Tuesday, June 16, 2009

Strange Schwartz Stories

Were he still with us, Julius Schwartz would be turning 94 this Friday.
(For those among you readers who are not comic book fans, Julie was a longtime editor at DC Comics and considered one of the cornerstones of the superhero genre. Check out the entry on him in Wikipedia [http://en.wikipedia.org/wiki/Julius_Schwartz] or http://www.juliusschwartz.com/ for biographical info.)

I first met Julie when I was a senior at Hofstra University. I had been writing letters to the various comic books he edited for a number of years and had many of them published in the books. Julie had even sent me an advance copy of Strange Sports Stories, a new title he was editing, and solicited my comments for inclusion in the first issue.
I had long thought that it would be great fun to visit the DC Comics offices and meet he people who created the books. So, one afternoon in the spring of 1973, I called the company's phone number, asked for Julie, and was put right through. Now, you have to understand that, to a comics fan, this was the equivalent of calling the White House and asking to speak to the president or calling Apple Records and asking to speak with Paul McCartney; you never expect to actually get to speak with the person.
But Julie knew immediately who I was and when I asked if I could come for a visit to the office, he said, "Sure. When do you want to come?"

About a week later, accompanied by my future wife Laurie, I made the trip into the city to 909 Third Avenue, then the home of DC Comics. Julie showed us all around the office (which was a lot smaller than I think I expected), introduced us to editors and staff and a couple of freelancers who were passing through, and then showed me proofs and original art for upcoming issues. It was fanboy heaven.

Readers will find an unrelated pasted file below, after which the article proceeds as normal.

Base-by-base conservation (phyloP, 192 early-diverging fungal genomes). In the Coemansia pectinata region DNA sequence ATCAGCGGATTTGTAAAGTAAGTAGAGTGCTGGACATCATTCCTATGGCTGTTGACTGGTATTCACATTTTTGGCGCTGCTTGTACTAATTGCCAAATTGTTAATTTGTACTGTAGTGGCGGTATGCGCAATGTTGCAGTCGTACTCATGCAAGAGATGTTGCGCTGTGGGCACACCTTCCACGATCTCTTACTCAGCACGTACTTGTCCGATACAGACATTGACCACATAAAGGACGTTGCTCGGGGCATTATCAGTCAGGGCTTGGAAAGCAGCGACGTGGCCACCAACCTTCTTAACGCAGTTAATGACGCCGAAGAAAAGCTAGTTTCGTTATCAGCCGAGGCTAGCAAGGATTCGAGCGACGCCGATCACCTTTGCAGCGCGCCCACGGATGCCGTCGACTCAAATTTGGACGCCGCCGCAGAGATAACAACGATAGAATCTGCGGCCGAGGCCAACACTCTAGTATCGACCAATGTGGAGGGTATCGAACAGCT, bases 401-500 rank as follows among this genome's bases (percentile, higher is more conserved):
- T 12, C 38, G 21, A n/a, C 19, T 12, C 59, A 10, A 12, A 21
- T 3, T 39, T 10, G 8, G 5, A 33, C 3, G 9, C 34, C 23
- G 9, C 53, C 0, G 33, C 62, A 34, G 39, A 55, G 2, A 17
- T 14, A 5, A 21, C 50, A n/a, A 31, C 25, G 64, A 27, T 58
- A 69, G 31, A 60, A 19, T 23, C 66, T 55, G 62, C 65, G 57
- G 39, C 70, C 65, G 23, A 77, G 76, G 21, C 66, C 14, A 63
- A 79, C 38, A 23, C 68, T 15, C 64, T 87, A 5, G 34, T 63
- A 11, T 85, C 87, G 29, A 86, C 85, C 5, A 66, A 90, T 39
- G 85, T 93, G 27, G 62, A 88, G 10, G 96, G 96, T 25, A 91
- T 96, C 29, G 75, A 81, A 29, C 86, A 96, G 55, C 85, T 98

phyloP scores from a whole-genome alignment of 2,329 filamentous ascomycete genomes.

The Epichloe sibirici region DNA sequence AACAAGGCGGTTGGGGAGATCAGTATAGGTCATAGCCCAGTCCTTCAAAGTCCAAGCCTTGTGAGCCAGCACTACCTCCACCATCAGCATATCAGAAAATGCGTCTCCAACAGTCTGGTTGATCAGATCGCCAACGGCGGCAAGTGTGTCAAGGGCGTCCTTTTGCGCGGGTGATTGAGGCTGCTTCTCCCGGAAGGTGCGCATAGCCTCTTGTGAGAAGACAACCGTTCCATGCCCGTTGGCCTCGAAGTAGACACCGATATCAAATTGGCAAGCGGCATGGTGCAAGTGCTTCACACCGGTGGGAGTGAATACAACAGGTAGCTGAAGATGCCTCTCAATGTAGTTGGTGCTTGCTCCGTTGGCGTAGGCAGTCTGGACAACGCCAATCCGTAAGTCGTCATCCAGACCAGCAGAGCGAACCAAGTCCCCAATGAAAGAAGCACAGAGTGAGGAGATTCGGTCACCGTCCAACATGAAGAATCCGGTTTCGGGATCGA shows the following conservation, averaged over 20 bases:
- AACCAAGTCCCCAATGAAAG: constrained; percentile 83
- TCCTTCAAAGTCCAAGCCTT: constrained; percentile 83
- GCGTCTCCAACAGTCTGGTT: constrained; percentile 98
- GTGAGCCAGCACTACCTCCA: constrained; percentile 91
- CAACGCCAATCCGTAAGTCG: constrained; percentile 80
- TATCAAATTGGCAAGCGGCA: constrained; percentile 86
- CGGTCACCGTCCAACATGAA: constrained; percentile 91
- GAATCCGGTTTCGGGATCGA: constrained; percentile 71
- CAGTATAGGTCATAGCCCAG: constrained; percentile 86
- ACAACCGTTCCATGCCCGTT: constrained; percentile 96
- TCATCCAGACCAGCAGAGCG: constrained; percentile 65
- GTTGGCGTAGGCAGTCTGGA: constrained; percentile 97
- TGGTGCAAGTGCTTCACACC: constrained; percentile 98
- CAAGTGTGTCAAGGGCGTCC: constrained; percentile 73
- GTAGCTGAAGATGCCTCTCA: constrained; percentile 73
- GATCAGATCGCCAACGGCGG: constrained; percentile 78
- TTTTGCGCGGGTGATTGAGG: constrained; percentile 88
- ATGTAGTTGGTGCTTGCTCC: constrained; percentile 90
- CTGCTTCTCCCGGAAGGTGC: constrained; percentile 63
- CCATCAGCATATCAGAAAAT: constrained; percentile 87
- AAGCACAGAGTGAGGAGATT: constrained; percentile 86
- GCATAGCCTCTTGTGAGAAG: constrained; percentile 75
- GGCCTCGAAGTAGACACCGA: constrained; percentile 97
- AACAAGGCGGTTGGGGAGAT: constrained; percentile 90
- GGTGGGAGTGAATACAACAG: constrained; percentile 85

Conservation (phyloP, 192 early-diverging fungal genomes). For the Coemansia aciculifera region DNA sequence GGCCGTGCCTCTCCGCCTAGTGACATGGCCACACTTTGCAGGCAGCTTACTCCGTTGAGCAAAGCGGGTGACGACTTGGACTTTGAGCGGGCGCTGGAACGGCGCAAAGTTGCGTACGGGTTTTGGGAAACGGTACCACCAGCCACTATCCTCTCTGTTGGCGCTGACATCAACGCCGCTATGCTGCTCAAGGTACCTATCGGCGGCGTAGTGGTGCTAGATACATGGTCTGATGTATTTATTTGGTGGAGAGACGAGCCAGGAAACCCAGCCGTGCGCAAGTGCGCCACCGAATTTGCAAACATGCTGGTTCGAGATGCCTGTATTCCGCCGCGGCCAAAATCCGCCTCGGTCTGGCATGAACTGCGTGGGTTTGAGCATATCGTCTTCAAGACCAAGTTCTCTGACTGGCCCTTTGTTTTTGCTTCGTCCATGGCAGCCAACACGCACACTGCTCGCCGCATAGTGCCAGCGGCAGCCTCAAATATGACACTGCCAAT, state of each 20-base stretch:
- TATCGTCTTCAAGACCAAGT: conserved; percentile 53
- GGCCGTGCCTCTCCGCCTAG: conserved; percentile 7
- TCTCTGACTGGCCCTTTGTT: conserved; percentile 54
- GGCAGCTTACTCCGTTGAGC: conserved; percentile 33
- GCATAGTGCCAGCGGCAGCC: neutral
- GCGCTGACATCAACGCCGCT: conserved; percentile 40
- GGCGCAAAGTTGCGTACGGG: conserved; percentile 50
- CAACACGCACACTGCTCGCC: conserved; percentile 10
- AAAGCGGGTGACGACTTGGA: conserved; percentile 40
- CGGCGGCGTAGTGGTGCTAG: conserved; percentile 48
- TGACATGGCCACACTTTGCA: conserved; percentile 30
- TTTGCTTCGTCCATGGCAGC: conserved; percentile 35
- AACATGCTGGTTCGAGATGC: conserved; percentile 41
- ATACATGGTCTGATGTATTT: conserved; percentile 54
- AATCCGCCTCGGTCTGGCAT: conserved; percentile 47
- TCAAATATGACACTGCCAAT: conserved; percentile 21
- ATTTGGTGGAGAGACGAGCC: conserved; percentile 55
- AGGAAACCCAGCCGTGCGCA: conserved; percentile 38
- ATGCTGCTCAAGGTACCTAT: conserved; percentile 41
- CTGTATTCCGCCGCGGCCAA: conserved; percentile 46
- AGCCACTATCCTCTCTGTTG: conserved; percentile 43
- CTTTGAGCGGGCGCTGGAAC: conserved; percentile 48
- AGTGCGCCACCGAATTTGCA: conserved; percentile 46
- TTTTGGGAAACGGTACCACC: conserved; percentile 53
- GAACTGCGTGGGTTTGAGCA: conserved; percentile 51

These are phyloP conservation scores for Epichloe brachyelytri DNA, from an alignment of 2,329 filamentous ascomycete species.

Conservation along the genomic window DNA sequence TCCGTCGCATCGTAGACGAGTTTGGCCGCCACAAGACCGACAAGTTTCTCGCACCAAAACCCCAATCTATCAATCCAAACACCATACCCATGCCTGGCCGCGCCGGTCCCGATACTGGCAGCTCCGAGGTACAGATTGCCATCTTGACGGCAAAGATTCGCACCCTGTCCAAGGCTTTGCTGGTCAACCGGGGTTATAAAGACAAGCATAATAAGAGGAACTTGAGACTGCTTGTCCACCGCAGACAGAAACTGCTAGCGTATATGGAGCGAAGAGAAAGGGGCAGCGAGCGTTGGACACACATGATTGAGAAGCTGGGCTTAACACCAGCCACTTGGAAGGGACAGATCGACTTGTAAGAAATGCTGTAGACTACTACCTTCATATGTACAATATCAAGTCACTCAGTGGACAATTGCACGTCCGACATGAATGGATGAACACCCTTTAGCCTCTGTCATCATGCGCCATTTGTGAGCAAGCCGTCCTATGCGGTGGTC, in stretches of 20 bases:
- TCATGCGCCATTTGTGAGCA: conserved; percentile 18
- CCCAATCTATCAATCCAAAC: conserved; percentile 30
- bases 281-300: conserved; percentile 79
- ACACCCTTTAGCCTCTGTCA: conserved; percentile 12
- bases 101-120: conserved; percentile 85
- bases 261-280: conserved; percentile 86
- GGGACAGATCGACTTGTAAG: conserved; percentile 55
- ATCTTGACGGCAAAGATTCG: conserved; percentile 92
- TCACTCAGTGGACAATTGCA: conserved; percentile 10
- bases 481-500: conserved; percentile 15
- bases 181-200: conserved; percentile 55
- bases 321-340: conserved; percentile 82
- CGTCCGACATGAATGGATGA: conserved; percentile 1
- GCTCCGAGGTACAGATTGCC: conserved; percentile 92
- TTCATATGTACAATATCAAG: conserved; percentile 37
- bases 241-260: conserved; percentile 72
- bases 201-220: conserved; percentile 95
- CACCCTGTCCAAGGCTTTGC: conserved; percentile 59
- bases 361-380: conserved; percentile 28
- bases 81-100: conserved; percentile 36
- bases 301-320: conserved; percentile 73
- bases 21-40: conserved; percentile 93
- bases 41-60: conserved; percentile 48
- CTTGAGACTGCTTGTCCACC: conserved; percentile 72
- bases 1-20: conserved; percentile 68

At the time, I had been creating crossword puzzles and word finds for a comics fanzine and I brought along copies for E. Nelson Bridwell, who was Julie's assistant editor (and a former fanboy himself). When I handed them to Nelson, Julie said, "What are those?" When I explained, he snatched them from Nelson, told me, "Stay right here!" and walked out of the room.
Two minutes later, he was back with Sol Harrison, DC's VP and head of Production. Sol was now holding the puzzles and said to me, "Can you make some up just about Superman and Batman?" When I said I could, he told me, "Do it. We'll buy them." Suddenly, I was a DC freelancer!
That was a Friday afternoon. On Monday I was back in the DC offices with nine puzzle pages.

Now that I had an "in," I pursued what I really wanted to do, which was write stories for Julie. I sent him a number of plots, none of which were accepted. (One, I recall, involved Superman getting a super-ulcer because he was under too much stress.) Meantime, Sol had me do more puzzle pages -- some Tarzan ones were next -- and, after graduation, I asked him for a staff job.
I started in early July as a production assistant, answering fan mail, making copies, and whatnot. In early August, I took over driving the Comicmobile from Michael Uslan and, after six weeks, I returned to the office as an editorial assistant to Julie. My duties included proofreading the art for the stories, making copies, writing up color notes for the colorists ("Superman's heat vision is red, x-ray vision is yellow, and telescopic vision is white."), and, sometimes, putting together the letter columns for the books.